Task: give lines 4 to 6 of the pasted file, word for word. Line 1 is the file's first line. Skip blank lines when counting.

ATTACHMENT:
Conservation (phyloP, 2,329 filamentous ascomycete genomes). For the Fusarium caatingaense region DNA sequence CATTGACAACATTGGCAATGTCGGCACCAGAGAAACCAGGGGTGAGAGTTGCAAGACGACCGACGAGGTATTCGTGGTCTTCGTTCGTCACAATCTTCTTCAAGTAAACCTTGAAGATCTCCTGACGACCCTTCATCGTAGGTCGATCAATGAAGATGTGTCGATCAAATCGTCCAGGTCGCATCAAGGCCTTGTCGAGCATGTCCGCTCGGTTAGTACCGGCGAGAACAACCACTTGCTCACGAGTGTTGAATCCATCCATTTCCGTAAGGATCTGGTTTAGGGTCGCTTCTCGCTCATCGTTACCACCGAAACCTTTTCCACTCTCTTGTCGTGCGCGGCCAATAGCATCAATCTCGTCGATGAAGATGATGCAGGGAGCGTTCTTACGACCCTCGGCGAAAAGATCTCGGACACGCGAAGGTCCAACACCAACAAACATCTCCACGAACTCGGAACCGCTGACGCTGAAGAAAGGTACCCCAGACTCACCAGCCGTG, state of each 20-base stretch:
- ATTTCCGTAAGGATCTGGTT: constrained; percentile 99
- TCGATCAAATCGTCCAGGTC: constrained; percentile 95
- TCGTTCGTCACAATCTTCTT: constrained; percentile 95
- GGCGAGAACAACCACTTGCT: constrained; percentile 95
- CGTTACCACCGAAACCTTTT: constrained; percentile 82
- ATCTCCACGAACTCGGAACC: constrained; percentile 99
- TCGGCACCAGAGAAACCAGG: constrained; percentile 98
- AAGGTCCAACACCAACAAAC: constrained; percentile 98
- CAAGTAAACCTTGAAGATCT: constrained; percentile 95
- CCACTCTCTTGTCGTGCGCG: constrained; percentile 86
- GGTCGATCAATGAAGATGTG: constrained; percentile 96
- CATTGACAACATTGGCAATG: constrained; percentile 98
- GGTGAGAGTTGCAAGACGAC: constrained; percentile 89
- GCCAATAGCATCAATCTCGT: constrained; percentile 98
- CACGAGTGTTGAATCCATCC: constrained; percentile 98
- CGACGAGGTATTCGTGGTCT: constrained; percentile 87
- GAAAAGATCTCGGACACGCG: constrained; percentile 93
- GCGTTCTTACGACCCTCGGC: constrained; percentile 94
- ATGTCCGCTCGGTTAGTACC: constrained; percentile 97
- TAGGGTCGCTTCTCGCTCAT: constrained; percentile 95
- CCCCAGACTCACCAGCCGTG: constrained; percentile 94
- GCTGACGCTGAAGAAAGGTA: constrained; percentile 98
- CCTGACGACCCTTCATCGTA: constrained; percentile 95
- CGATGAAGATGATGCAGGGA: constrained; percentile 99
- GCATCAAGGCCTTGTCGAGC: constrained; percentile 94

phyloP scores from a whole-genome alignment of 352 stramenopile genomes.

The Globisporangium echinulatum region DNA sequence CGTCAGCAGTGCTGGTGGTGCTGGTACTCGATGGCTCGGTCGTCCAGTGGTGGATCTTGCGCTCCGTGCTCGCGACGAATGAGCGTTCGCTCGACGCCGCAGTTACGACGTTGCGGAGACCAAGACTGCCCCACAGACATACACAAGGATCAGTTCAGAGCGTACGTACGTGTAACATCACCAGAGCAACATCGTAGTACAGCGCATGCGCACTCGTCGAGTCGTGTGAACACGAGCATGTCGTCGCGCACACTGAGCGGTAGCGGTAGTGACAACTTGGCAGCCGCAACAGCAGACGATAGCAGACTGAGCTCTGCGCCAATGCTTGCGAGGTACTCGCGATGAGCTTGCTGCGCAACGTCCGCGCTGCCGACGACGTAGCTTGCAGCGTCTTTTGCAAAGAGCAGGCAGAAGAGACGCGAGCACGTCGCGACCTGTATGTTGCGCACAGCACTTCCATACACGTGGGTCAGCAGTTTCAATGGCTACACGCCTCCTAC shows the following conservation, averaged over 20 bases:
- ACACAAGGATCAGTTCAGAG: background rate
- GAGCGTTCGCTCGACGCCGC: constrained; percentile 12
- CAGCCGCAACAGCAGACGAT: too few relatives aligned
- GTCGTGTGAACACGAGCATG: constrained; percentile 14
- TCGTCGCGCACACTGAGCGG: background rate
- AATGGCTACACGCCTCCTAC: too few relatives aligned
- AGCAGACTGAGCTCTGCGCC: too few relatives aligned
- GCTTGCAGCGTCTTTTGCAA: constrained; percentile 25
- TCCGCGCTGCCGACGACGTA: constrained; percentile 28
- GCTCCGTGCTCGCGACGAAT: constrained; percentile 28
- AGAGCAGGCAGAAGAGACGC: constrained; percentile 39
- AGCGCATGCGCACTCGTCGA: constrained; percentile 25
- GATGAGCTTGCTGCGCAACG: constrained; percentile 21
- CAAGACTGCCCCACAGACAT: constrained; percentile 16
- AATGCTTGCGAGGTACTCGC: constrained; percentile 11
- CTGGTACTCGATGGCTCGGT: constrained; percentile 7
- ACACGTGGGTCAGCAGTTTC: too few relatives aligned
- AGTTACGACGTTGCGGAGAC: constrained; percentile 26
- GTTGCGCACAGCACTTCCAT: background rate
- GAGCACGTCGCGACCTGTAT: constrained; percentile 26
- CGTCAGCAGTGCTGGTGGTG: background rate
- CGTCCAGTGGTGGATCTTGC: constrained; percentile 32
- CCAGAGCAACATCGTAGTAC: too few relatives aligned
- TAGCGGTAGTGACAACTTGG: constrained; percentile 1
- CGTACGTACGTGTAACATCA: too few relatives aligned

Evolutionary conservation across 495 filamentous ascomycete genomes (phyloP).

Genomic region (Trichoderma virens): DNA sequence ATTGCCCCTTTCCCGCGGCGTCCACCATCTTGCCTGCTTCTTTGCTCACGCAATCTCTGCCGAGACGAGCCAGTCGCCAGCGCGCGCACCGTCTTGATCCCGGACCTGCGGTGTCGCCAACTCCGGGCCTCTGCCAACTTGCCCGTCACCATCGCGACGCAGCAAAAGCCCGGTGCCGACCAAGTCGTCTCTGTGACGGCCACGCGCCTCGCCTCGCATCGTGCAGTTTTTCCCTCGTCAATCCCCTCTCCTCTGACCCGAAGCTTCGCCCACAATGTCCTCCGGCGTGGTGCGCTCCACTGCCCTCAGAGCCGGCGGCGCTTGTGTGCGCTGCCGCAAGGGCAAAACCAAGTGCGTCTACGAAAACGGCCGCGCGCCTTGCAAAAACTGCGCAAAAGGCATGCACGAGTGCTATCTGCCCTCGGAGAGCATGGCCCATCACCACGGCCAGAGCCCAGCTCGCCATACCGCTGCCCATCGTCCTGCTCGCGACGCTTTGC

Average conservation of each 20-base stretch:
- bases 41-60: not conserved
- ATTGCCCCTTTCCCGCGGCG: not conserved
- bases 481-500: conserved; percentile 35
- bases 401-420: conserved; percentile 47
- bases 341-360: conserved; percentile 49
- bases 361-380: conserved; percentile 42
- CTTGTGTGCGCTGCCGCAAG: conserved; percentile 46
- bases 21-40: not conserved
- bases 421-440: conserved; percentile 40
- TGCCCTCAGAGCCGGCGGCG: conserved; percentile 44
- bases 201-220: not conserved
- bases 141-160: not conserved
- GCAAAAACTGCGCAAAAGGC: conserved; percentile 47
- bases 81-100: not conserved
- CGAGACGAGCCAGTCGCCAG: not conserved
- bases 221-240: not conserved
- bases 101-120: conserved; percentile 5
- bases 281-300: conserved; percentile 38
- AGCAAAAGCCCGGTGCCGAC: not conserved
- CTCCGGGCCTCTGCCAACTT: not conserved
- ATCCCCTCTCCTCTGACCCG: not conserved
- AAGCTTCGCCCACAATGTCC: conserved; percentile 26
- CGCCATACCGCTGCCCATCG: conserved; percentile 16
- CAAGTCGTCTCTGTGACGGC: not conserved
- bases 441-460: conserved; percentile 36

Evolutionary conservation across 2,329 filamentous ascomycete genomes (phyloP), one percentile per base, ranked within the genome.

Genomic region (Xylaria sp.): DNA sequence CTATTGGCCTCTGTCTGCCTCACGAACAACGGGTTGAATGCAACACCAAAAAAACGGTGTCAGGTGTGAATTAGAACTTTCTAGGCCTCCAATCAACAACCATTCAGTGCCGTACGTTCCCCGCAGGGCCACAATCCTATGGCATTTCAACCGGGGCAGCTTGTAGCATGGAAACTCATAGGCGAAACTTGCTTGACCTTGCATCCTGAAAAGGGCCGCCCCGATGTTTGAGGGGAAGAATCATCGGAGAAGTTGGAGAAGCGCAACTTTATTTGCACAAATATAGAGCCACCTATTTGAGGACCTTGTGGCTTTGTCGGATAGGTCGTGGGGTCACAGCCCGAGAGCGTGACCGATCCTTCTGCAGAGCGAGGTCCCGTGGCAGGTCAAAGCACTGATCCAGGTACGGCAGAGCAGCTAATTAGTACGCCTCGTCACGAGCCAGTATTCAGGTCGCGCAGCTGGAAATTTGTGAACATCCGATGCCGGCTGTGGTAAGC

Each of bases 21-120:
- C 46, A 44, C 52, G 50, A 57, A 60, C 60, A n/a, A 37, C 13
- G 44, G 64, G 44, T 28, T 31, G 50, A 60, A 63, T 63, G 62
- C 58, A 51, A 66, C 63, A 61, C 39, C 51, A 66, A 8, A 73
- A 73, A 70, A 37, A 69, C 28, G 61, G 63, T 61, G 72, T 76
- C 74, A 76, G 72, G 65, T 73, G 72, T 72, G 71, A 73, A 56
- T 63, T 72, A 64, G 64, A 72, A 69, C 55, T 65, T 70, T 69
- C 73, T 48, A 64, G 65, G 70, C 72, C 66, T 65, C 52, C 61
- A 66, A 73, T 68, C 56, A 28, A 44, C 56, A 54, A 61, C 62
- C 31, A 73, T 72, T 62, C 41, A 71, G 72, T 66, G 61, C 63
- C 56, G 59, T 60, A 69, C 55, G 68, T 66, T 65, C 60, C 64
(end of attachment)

- TCGTTCGTCACAATCTTCTT: constrained; percentile 95
- GGCGAGAACAACCACTTGCT: constrained; percentile 95
- CGTTACCACCGAAACCTTTT: constrained; percentile 82